Louisiana Governor John Bel Edwards will face Republican businessman Eddie Rispone in a November 16 runoff election after Saturday's gubernatorial primary.
Democrat John Bel Edwards was the leading vote getter, winning 47% of the total cast. But the incumbent fell short of the 50% threshold to win the election outright.
That means Edwards will square off against Rispone, who came in second place and edged out Republican Congressman Ralph Abraham.
The top two Republican candidates combined for 51 percent of the vote. After a nasty primary fight, Abraham buried the hatchet during his concession speech last night, endorsing Rispone.
For Edwards, falling just short of winning the race outright, means he will face a tougher bid for re-election. Now he must match up one-on-one against a Republican. History shows that no sitting Louisiana governor has ever won re-election after being forced into a runoff.
Many in the national GOP, including President Trump, came out in full force during the last days of the election to increase voter turnout. That effort appeared to have been successful. On twitter last night, Trump -- who had appeared in Lake Charles on Friday to rally the base -- took credit for helping to force the run-off.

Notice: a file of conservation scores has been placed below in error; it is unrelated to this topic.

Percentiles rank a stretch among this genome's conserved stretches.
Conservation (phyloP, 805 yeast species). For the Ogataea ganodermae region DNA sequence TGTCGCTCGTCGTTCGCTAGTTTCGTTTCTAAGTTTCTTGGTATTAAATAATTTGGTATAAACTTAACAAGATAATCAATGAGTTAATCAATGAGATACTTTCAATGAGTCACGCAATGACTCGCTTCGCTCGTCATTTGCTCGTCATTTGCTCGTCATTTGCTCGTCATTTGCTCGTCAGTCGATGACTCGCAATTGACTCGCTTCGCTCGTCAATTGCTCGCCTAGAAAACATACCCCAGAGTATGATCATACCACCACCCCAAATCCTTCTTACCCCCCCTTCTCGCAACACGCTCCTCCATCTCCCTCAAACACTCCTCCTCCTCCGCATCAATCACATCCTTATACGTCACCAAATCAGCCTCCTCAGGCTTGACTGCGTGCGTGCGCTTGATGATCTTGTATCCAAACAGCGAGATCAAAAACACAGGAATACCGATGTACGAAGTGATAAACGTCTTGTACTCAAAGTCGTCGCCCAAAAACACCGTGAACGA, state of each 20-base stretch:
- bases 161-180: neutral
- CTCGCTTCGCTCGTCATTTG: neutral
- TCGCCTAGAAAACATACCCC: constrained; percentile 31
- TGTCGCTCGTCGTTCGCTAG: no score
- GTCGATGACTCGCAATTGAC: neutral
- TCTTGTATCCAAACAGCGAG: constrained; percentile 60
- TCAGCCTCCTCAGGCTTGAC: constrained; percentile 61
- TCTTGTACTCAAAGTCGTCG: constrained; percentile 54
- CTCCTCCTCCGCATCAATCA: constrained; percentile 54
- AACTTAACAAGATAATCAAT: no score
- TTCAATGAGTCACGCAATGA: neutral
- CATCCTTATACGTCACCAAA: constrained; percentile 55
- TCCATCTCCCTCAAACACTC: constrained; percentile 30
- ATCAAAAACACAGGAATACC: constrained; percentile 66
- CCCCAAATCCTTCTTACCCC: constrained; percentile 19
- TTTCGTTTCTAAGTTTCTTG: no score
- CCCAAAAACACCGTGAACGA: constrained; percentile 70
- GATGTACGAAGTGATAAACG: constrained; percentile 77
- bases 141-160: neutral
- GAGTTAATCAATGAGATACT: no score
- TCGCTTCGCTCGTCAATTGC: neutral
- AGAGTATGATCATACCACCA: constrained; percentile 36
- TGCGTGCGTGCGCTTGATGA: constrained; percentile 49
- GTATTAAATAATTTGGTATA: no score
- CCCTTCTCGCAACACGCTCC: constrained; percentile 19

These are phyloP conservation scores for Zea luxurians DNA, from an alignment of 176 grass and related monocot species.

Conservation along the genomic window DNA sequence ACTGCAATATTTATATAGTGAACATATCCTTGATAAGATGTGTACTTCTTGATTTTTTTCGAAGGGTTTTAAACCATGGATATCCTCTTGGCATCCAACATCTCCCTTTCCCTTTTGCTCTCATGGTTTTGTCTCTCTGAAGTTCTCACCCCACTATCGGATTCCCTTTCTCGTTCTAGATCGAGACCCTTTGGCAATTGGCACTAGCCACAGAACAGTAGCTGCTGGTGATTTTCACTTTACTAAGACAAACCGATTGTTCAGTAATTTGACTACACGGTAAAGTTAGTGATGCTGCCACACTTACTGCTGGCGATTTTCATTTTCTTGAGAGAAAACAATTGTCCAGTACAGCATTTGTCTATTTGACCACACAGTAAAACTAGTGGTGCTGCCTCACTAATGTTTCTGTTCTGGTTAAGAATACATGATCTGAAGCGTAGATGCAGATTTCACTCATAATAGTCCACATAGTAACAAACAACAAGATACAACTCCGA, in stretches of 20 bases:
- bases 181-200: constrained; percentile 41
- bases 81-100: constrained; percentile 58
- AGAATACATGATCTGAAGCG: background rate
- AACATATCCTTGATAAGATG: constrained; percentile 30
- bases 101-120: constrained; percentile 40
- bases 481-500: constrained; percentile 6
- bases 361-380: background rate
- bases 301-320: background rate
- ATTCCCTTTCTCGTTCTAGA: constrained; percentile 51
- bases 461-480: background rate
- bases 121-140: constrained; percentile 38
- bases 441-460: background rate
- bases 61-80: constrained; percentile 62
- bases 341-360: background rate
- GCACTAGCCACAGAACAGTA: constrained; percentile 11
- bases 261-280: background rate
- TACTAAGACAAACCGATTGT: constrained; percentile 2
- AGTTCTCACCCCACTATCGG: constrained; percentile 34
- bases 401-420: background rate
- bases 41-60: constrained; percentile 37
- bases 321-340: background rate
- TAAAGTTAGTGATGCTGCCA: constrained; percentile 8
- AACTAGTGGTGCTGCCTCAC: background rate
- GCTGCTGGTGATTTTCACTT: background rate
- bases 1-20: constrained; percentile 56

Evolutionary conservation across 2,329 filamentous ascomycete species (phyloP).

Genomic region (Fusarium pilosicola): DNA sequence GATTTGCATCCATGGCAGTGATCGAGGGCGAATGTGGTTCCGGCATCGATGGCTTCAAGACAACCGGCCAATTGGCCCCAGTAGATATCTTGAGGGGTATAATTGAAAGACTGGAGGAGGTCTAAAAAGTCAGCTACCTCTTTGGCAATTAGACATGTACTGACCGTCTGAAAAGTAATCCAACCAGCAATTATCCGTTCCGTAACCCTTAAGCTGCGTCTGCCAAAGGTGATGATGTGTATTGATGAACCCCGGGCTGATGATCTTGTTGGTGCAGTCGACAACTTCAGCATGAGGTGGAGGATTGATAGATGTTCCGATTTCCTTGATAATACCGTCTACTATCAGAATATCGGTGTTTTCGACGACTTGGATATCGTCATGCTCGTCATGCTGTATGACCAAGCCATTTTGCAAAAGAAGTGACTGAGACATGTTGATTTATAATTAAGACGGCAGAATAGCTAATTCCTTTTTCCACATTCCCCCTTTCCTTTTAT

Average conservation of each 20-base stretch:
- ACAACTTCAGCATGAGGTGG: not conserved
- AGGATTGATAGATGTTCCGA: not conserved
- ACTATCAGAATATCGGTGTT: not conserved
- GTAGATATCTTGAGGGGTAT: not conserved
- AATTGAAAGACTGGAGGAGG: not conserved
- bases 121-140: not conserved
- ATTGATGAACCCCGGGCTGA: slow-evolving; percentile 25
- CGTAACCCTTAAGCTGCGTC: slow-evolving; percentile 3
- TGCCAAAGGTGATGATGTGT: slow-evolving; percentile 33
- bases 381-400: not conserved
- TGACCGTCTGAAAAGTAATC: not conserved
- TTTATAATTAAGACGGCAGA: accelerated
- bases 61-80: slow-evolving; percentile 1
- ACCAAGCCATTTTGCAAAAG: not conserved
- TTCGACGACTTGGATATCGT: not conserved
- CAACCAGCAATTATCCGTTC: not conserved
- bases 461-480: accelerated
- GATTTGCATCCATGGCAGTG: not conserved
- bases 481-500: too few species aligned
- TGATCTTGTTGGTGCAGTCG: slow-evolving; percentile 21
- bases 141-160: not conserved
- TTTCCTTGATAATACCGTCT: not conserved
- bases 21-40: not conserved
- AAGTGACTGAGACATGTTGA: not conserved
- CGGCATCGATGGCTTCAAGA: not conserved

Edwards, meanwhile, at this his election watch party last night in Baton Rouge urged voters to focus on his policies-- not his political party.
"So make no mistake about it and prepare yourselves because over the next five weeks, the partisan forces in Washington D C are going to pull out all the stops," Edwards said.
There was less drama in most of the other state-wide races.
Lieutenant Governor Billy Nungesser, Attorney General Jeff Landry, Treasurer John Schroder and Commissioner of Agriculture Mike Strain all coasted to reelection Saturday.
Secretary of State Kyle Ardoin will face a familiar opponent in a run-off-- Democrat Gwen Collins-Greenup. He defeated Collins-Greenup in a special election last year.
And in the election for Commissioner of Insurance -- which featured mud-slinging from both sides-- incumbent Jim Donelon defeated Tim Temple and won a sixth term.
In the hotly-anticipated vote on whether to create a new city of St. George, the pro-St. George side was victorious. The nearly six-year battle to incorporate a portion of southeast East Baton Rouge Parish into a new city was successful. St. George becomes the 5th city to incorporate in the parish, along with Baker, Zachary, Central and Baton Rouge.